They let me write whatever I want here provided I don’t land the Bosses in a lawsuit (which they’ve dodged plenty of times by censoring what I considered my funniest work). However, this is the first time the Bosses have asked me to address a specific topic here. It is a message for realtors, but even you non-realtors need to pay attention, because what if you end up working with a realtor that hasn’t read my message? Ah HA!
The best part of the message? It’s in list format! Glamour Magazine puts everything into lists…12 things I deserve now, 300 outfits for spring, and 9 ideas to set things on fire in the bedroom. There are also some lists to get great hair, but like I need those!
Without further ado, we present to you…
10 Wild Bedroom Ideas! (I told you they censor me)
12 Bloopers to watch out for on Sales Contracts
1. On page 8 there is a space for “executed date.” Who in the world named that? Anyway, date it. Also, if there are any amendments on the contract, date them too. If these dates are not there you will go straight to jail.
2. Exclude all non-realty items from the sales-contract. If the buyer wants the refrigerator, great. Do NOT put it on the contract.
Why? Non-realty items on the contract must be valued by the appraiser and the purchase price of the home must be reduced by that amount – and who wants to do that!? Plus, appraisers know how to appraise homes, not dinette sets. You can always write up a separate bill of sale if the buyer wants to buy the lawnmower or Labradoodle along with the house.
3. If a spouse isn’t going to be on the mortgage, don’t put his or her name on the contract. My Bosses send their realtors the pre-approval letter with these details, so just check that.
4. Look at page 9 – both listing and selling agents need to sign. If not, one of you goes to jail. We will decide which one.
5. Is the contract blurry or reduced in size? If so, kindly donate the scanner that came free with your computer to a needy family and buy yourself a high resolution scanner.
6. Check the property address. It needs to be complete with a zip code. That means 123 Main Street, Houston, TX 77008. Not”123 Main, Houston.”
Just the Assistant Tip: Write the address exactly as they list it on this handy post office website: http://zip4.usps.com/zip4/welcome.jsp
7. Write the loan amount and down payment on the contract and addendums exactly as the borrower structures the mortgage. All the numbers need to match up, folks. I think you know what happens if they don’t. You got it – straight to jail. My Bosses can help you with this (the numbers, not jail). Call them before you fill that part out and they’ll save you loads of time.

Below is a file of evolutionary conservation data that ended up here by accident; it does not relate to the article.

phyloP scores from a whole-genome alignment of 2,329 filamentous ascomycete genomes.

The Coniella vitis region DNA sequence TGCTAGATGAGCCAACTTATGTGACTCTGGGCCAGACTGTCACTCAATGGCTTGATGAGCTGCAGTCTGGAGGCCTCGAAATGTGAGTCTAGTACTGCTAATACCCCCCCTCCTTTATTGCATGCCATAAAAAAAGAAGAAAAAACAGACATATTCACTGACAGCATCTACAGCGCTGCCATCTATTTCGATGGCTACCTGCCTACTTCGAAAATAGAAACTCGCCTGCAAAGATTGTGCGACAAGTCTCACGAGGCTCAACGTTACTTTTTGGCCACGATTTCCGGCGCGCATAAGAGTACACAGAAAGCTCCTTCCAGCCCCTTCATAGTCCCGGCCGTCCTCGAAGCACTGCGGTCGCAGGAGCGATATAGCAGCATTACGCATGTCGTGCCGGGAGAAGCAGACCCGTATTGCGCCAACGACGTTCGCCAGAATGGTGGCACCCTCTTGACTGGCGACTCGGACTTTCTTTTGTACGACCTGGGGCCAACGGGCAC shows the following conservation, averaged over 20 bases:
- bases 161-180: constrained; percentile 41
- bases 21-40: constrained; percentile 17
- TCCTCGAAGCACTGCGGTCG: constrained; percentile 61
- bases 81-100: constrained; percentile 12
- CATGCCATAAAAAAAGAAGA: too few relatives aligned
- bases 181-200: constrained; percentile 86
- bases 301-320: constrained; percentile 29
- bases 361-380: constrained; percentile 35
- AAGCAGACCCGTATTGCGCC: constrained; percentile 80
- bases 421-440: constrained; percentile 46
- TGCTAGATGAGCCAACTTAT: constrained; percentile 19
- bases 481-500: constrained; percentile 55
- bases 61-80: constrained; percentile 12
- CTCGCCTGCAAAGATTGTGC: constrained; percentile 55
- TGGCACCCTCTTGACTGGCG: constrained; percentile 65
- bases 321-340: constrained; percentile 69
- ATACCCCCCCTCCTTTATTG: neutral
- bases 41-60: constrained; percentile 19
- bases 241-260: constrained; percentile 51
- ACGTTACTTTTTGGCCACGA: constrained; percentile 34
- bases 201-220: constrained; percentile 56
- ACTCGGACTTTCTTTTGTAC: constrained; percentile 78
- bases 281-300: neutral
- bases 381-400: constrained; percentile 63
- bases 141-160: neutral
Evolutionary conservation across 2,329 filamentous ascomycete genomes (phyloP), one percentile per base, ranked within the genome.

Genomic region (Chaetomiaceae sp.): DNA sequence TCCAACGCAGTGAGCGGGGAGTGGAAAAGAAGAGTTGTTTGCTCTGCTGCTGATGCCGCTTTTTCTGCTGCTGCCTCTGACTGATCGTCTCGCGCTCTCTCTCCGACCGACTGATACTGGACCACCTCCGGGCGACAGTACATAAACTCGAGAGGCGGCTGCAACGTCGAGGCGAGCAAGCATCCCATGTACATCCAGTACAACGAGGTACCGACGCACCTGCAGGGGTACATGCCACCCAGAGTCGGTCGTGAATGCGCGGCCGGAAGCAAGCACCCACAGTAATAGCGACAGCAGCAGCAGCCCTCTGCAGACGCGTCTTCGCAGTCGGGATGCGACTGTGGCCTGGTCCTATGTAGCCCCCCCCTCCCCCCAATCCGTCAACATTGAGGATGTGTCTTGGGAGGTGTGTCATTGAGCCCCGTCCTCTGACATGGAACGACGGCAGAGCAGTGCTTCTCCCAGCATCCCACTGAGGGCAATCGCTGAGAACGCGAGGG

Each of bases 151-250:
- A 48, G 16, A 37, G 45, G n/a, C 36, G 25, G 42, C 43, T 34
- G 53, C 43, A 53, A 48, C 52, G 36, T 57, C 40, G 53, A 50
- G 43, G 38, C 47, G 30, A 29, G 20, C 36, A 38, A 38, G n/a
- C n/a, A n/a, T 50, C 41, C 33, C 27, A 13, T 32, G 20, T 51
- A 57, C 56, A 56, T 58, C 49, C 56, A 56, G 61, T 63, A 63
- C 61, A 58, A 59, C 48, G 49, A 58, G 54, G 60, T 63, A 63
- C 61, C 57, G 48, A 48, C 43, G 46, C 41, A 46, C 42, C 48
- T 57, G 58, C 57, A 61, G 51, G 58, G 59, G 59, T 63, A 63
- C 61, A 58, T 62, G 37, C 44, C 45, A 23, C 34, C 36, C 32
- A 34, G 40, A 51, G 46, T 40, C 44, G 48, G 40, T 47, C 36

8. Do NOT list repairs in the sales contract. We just said that. Oh yes we did.
Here’s the thing. As soon as repairs are mentioned in contract, the underwriter will want to know what is being repaired and will want it repaired BEFORE closing. And buyers and sellers must sign to acknowledge the repairs are complete, AND the appraiser will have to complete a final inspection.
So you can put repairs on the contract, but you’ve got to be willing to wait until they are completed to get a loan approval.
Now here’s a hot tip: If seller contributions are negotiated in lieu of repairs DO NOT include the language “in lieu of repairs” unless you are prepared to specify the required repairs AND complete them prior to closing. Just say “Seller Contributions.” Period.
9. Write the borrower’s name on the contract exactly as the proposed vesting on title and loan application. Nicknames are cute; leave them at home, folks. Again, just call James or Chad and they’ll let you know how it is written.
10. If the seller is a company, we have to have the authorized signor list for the company. If the signor signs their name like a chicken, slap them and make ‘em do it over. We’ve got to be able to read it so we can confirm he or she is actually on the authorized signor list. Otherwise we will send the signor to jail. Have fun signing your illegible signature on the prison intake form!
11. Vested seller should match what’s vested on title. If the seller is a RELO company it probably won’t match, and in that case we’ll need the Power of Attorney from the seller to the RELO company and the authorized signor list for the RELO company to match the seller signature on the contract. I have no idea what any of that means. But it sounds like a case in which people should sign legibly.
12. Finally, here is a super boring chart. My Bosses gave it this really catchy name:
“Maximum Interested Party/Seller Contributions.”
|Primary Residence/2nd Home||</= 10%||3%|
|>10% or <25%||6%|
|Occupancy Type||Down Payment||Maximum IPC|
|Occupancy Type||Down Payment||Maximum IPC|
Okay realtors, you might not exactly go to jail for all this, but why would you want to risk it? You think they hand out Glamour Magazine in prison?!
If you have any questions, call my fab bosses, James Beaver 713.213.5205 or Chad Helmcamp 713.826.8136. I suppose you could call them for bail money too, but just fill out the contract correctly so we don’t have to get to that point, okay?
Now, I’m off to deliver a file-laden pizza to the Harris County Jail for some realtors we love that didn’t heed our advice.